During the layoff, Guerrero announced he was moving up to the junior lightweight division. After getting Guerrero a quick knockout victory on the untelevised undercard of Shane Mosley’s destruction of Antonio Margarito, Golden Boy set up an HBO televised fight for Guerrero in his home region of Northern California against undefeated Indonesian Daud Yordan. It was thought that this would be an easy win for Guerrero as Yordan was largely untested featherweight and had never fought outside of Asia. “The best laid plans” and all that, Yordan showed during the first round that he would not be a pushover and gave Guerrero a whole lot of problems. Early in the second round, an accidental headbutt caused a cut over Guerrero’s eye. The referee and doctor took a look and appeared willing to let the fight continue. When they asked Guerrero about his condition, he gave answers that appeared to many observers that he did not want to continue. The fight was then stopped and a no decision was declared. Despite the mental toughness Guerrero showed before and after this fight, some will always point to this bout and say Guerrero quit.

Highlight #3: vs. Michael Katsidis, April 9, 2011

Guerrero would go on to win a 130 pound title and then move up to the lightweight division. His time at 135 pounds included victories over Vincente Escobedo and Joel Casamayor and continued television exposure. It all led to co-feature bout against Michael Katsidis for two interim titles on the Erik Morales – Marcos Maidana pay per view card. Katsidis was known as a “blood and guts” warrior who also possessed good punching power. He was also coming off an unsuccessful challenge of Juan Manuel Marquez where he dropped the Mexican legend early in the fight and he gave Marquez a very tough fight. Against Guerrero, Katsidis could not use his power effectively. Rather, it was Guerrero that used his power and boxing skills to soundly defeat the Australian warrior. At the time, things were looking very good for Guerrero’s career and a move to the junior welterweight division was set with a bout against Marcos Maidana. A torn rotator cuff and a subsequent surgery would cancel that bout and keep Guerrero out of the ring for 15 months.

Highlight #4: vs. Selcuk Aydin, July 28, 2012

During the 15 months out of the ring, Guerrero’s public relations team began an all-out assault on the media in the hopes of getting a fight against Floyd Mayweather. The boxing media largely greeted Guerrero’s challenge to the pound for pound elite and welterweight champion with laughter. Indeed, such a response made sense. Although he won titles in two weight classes and interim titles in a third weight class, Guerrero had never fought above 138 pounds. Moreover, despite the victories noted above, Guerrero had yet to obtain a signature victory over an elite opponent.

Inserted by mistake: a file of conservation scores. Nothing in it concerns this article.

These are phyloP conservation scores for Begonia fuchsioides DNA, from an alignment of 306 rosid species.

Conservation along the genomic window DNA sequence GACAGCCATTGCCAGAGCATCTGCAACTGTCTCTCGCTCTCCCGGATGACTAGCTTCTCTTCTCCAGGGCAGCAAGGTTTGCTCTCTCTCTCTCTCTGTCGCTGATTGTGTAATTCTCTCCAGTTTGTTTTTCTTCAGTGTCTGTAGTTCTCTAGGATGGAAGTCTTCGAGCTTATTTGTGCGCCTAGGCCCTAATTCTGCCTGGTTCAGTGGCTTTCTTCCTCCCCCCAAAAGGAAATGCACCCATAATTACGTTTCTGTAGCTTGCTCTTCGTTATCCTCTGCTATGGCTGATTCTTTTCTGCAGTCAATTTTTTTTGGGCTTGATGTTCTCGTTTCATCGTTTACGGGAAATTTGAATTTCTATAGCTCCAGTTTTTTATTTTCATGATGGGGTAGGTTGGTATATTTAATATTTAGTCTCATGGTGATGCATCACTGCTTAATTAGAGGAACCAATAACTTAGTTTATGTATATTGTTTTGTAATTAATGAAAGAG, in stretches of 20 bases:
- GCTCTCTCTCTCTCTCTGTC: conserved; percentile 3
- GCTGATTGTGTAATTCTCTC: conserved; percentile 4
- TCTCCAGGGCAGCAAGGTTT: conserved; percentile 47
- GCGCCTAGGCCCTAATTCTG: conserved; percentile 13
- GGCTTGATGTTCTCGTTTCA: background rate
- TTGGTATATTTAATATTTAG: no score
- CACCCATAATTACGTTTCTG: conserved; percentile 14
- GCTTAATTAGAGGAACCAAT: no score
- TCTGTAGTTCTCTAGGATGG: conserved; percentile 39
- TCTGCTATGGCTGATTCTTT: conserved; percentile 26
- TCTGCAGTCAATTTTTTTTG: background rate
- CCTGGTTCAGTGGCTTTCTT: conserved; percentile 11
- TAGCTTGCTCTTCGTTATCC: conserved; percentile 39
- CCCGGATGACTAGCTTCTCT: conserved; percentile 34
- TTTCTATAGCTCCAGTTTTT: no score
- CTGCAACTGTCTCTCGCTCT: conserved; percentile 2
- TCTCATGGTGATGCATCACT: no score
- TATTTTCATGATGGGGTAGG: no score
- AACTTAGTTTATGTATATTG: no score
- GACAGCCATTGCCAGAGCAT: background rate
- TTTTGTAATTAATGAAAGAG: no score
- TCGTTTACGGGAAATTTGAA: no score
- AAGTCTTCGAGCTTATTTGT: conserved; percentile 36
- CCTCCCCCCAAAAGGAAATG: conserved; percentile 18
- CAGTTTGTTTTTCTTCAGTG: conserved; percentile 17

In order to silence the critics on the issue of not fighting at Mayweather’s weight, Guerrero agreed to move to welterweight division and signed to face Selcuk Aydin. Although not well known in the US, Aydin was the WBC’s number one welterweight contender and was undefeated. It was thought to be a tough fight for Guerrero given the 15 month layoff and the jump up two weight classes.

Indeed, it was a rough fight in spurts. Even though Guerrero’s boxing skills and volume punching were winning him rounds, it did not seem that he was able to hurt Aydin. In the middle and late rounds, Aydin opened up a little more and was able to land some power punches. To his credit, Guerrero took them very well. In the end, Guerrero won a unanimous decision and proved he was a real welterweight. Now he just needed a significant victory.

Highlight #5: vs. Andre Berto, November 24, 2012

To obtain that signature victory, Guerrero agreed to face Andre Berto for the interim WBC welterweight title. Berto was known as a fighter with good boxing skills, decent power and excellent speed. He was a foremer WBC welterweight titlist with only one loss which was a close decision loss to Victor Ortiz in a fight of the year candidate (and which coincidentally led to Ortiz fighting Mayweather). Berto followed up that fight by winning another welterweight title against Jan Zavek but then having a remtach with Ortiz cancelled because he tested positive for a performance enhancing drug. Both Ortiz and Berto needed an impressive performance and, as such, their bout was one that boxing fans looked forward to.

Perhaps because the stakes were so high, both fighters turned in huge efforts in a rough and tumble fight. But it was the former featherweight, Guerrero, who started fast and was able to drop Berto in both the first and second rounds. Even more surprising, it was the former featherweight who exhibited greater strength while the two fighters engaged in a lot of rough in-fighting throughout the fight. Although Berto fought well after the knockdowns, Guerrero’s stregnth and boxing ability led him to a unanimous decision victory.

Guerrero now has proved he is a true welterweight with not only a signature victory but also a number of quality victories. Now the question is has this career prepared him to face the best pound for pound fighter in the world. On Saturday night from Las Vegas, we will find out.